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Behav Res Ther. 2015 Nov;74:18-24. doi: 10.1016/j.brat.2015.08.010. Epub 2015 Aug 31.

Can virtual reality exposure therapy gains be generalized to real-life? A meta-analysis of studies applying behavioral assessments.

Author information

1
Department of Clinical Psychology, University of Amsterdam, Amsterdam, The Netherlands; Amsterdam Brain and Cognition Center, University of Amsterdam, Amsterdam, The Netherlands. Electronic address: n.morina@uva.nl.
2
Department of Clinical Psychology, University of Amsterdam, Amsterdam, The Netherlands.
3
Academic Medical Center, University of Amsterdam, Amsterdam, The Netherlands.
4
Netherlands Institute for Advanced Study, Wassenaar, The Netherlands; Center for Social and Humanities Research, King AbdulAziz University, Jeddah, Saudi Arabia.

Abstract

In virtual reality exposure therapy (VRET), patients are exposed to virtual environments that resemble feared real-life situations. The aim of the current study was to assess the extent to which VRET gains can be observed in real-life situations. We conducted a meta-analysis of clinical trials applying VRET to specific phobias and measuring treatment outcome by means of behavioral laboratory tests or recordings of behavioral activities in real-life. Data sources were searches of databases (Medline, PsycInfo, and Cochrane). We included in total 14 clinical trials on specific phobias. Results revealed that patients undergoing VRET did significantly better on behavioral assessments following treatment than before treatment, with an aggregated uncontrolled effect size of g = 1.23. Furthermore, patients undergoing VRET performed better on behavioral assessments at post-treatment than patients on wait-list (g = 1.41). Additionally, results of behavioral assessment at post-treatment and at follow-up revealed no significant differences between VRET and exposure in vivo (g = -0.09 and 0.53, respectively). Finally, behavioral measurement effect sizes were similar to those calculated from self-report measures. The findings demonstrate that VRET can produce significant behavior change in real-life situations and support its application in treating specific phobias.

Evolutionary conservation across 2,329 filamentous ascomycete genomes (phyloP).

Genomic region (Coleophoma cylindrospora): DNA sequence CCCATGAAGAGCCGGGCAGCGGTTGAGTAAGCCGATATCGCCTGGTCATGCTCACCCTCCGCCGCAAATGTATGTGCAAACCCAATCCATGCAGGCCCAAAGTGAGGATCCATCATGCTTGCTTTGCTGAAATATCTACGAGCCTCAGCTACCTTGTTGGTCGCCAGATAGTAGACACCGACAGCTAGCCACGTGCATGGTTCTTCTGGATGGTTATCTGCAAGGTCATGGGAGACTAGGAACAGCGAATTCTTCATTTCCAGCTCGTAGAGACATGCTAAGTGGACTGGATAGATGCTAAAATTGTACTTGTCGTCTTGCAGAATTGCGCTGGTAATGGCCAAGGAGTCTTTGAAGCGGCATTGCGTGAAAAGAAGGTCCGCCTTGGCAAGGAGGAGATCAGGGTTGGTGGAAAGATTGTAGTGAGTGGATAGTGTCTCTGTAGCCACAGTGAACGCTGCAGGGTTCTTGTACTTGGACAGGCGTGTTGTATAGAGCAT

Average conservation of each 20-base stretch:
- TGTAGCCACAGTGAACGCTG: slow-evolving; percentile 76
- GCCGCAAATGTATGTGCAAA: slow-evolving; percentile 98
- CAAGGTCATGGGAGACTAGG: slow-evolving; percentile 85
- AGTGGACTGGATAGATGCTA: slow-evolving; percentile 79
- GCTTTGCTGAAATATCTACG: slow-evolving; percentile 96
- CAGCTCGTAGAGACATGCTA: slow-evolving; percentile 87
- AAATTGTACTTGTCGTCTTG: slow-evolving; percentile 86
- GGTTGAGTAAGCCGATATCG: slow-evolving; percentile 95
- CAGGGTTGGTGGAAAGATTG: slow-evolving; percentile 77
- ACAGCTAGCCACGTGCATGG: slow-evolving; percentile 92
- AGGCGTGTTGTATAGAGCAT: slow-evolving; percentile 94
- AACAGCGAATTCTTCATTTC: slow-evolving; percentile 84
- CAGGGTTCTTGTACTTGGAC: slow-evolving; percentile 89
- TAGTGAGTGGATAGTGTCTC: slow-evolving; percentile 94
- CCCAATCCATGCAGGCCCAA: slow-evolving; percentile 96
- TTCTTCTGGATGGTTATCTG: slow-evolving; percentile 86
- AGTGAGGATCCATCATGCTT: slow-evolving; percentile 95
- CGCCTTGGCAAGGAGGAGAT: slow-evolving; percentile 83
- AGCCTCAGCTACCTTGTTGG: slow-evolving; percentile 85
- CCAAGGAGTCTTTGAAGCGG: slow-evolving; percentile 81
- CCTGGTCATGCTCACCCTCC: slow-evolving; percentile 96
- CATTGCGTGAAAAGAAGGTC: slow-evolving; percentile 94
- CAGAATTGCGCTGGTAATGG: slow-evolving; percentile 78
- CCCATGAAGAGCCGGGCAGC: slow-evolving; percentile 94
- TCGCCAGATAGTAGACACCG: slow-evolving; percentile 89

KEYWORDS:

Anxiety disorders; Behavioral assessment; Meta-analysis; Specific phobias; Virtual reality therapy

PMID:
26355646
DOI:
10.1016/j.brat.2015.08.010
[Indexed for MEDLINE]

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